How to Handle Persecution

The Wednesday feature of the Worldly Saints blog is a Scriptural meditation whereby I take a verse or passage I have been pondering lately and seek to edify my readers with it’s promises, encouragements, warnings, rebukes, etc.

 

Before you read the rest of this blog post, spend a few minutes reading Acts 3-4.

Did you read it? Okay …

Up to this point in the church (Acts 1-2), there really hadn’t been any hostility or opposition to the church or the Gospel. Everything had been running smoothly.

And then Peter and John had to go and heal this man who was lame from the day he was born. They were met with an arrest by the priests, captain of the Temple and the Sadducees. These groups were still “steaming” from the resurrection of Christ and now they were once again blamed by Peter for killing Christ.

When Peter and John appeared before these groups, they brought astonishment because they were speaking with brilliance as uneducated men. They were commanded to not ever speak about Christ again.

How do you think that went over with these apostles? Well, you should remember if you read it a few minutes ago. They, with great conviction, refused to obey man rather than God.

These two chapters are a learning lab for us on the subject of persecution. In fact, I believe we can learn how to handle persecution by taking a closer look at the examples of these apostles.

So how do you handle persecution?

Persecution

#1 – If you don’t run from the world, you will be able to handle persecution. Neither Peter nor John run from this arrest or hatred. They willingly embraced the consequences for their faithfulness.

#2 – If you are filled with the Spirit, you will be able to handle persecution. It is no mistake that Luke mentioned they were filled with the Spirit (vs. 8). They were walking in obedience to the Lord and it empowered them to face any animosity and hatred.

#3 – If you are committed to testifying about Christ, you will be able to handle persecution. That is what Peter did. When the arrows came from the Sanhedrin, what did he do? Defend himself? Preach one of his soapboxes or stump sermons? No, he pointed them to Christ. He used his persecution as an opportunity for a bolder testimony.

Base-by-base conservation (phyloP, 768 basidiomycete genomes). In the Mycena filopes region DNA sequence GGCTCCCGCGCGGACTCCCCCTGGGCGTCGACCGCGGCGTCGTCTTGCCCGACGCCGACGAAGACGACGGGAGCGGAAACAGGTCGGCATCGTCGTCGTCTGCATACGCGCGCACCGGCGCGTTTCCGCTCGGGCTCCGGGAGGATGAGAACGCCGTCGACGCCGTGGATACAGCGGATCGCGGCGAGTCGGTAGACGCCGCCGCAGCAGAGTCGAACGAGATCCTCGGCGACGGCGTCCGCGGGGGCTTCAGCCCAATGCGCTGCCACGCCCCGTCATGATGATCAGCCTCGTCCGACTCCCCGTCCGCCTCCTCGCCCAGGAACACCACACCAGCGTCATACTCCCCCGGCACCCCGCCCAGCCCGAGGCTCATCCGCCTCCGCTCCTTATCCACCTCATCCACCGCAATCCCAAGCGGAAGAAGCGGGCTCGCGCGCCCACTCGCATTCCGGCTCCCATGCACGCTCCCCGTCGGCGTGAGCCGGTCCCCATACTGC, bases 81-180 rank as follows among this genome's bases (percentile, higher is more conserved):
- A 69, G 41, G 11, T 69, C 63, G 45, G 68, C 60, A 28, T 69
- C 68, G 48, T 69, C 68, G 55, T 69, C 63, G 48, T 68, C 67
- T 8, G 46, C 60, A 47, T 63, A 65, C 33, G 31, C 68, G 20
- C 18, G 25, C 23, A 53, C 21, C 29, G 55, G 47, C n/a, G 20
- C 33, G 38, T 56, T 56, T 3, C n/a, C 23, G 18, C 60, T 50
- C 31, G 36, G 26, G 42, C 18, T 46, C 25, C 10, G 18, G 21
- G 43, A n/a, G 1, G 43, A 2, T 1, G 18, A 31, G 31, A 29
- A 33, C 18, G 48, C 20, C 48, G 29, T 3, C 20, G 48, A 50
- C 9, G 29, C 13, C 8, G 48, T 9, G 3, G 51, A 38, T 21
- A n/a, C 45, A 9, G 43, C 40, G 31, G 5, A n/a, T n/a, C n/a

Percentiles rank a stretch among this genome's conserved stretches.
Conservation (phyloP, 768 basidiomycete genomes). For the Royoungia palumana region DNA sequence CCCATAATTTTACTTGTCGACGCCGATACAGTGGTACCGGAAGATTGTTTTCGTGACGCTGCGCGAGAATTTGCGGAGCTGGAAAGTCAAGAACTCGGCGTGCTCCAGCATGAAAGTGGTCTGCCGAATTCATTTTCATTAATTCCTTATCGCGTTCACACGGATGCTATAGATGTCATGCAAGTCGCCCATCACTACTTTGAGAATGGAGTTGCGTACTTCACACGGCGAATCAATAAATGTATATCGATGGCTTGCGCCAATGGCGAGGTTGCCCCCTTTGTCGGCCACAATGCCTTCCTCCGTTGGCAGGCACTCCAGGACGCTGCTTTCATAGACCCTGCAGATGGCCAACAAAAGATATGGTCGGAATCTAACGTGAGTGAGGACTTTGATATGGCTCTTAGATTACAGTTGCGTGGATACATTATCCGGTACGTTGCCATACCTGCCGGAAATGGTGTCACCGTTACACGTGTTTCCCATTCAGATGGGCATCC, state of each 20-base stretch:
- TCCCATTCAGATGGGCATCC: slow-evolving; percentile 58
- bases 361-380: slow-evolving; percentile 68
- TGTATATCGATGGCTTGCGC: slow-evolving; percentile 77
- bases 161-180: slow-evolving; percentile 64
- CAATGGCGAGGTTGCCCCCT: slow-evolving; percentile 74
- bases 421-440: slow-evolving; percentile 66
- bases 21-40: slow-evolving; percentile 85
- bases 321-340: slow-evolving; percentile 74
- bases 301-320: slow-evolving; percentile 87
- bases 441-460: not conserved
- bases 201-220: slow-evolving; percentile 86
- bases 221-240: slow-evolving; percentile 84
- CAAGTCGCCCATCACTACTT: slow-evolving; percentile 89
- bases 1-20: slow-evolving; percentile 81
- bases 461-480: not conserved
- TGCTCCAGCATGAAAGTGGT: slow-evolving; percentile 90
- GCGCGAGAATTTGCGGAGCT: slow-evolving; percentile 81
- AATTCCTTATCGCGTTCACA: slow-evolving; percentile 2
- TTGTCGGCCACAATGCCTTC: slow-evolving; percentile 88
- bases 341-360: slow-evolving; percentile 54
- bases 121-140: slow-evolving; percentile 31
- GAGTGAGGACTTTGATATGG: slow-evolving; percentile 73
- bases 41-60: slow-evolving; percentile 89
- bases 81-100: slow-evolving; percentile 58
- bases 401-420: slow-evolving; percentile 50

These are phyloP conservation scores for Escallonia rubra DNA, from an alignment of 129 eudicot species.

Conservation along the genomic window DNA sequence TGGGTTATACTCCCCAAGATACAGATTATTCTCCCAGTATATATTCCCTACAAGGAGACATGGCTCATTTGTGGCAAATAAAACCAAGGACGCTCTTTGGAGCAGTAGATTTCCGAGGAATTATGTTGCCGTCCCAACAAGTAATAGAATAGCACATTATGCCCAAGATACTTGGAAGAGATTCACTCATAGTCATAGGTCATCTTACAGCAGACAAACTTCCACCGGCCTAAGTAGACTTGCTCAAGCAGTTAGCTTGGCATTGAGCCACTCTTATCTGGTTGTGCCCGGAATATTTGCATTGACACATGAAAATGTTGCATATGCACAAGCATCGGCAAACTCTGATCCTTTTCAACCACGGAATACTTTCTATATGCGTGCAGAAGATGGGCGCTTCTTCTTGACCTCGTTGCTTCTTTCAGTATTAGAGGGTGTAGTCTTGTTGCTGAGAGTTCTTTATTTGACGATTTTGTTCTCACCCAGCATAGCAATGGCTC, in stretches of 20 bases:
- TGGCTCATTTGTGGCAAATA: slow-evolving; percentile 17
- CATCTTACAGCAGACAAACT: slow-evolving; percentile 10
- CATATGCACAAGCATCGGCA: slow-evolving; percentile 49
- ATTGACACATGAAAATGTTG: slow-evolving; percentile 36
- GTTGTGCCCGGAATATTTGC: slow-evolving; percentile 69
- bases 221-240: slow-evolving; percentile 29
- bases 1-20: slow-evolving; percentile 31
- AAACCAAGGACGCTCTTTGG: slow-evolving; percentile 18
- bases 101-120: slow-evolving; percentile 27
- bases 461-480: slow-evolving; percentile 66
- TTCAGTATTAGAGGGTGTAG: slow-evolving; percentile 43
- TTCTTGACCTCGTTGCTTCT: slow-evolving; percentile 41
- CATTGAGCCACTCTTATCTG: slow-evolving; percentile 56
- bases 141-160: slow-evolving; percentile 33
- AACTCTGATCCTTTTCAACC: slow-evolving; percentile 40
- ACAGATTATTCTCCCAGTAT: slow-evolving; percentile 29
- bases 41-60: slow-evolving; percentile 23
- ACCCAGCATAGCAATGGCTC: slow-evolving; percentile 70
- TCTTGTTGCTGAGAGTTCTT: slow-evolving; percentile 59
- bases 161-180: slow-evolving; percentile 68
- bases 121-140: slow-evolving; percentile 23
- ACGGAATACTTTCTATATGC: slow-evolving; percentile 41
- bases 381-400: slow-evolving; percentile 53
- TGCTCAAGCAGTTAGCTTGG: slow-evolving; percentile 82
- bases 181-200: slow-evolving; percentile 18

#4 – If you love to obey the Lord, you will be able to handle persecution. Nothing swayed these men. They chose God rather than their own comforts and securities. And be thankful they did. Imagine if they “caved to pressure” at this point. Perhaps the church never would have grown or expanded. Perhaps we would not be privy to the Gospel today!

#5 – If you have a community of believers you are involved with, you will be able to handle persecution. It is true that there is strength in numbers. They were in one accord and had one purpose and because they agreed there, they were able to mutually and corporately resist the temptation to compromise.

#6 – If you beg God for more boldness, you will be able to handle persecution. That is what Peter and John did. They didn’t trust in their own resources for the ability to resist the evil. They prayed for God to strengthen them.

Can persecution be managed? The answer to that question is a resounding “YES!” Why? Well, if Christ is your Lord, He is also your Shepherd and Protector. Why should be fear anyone?

 

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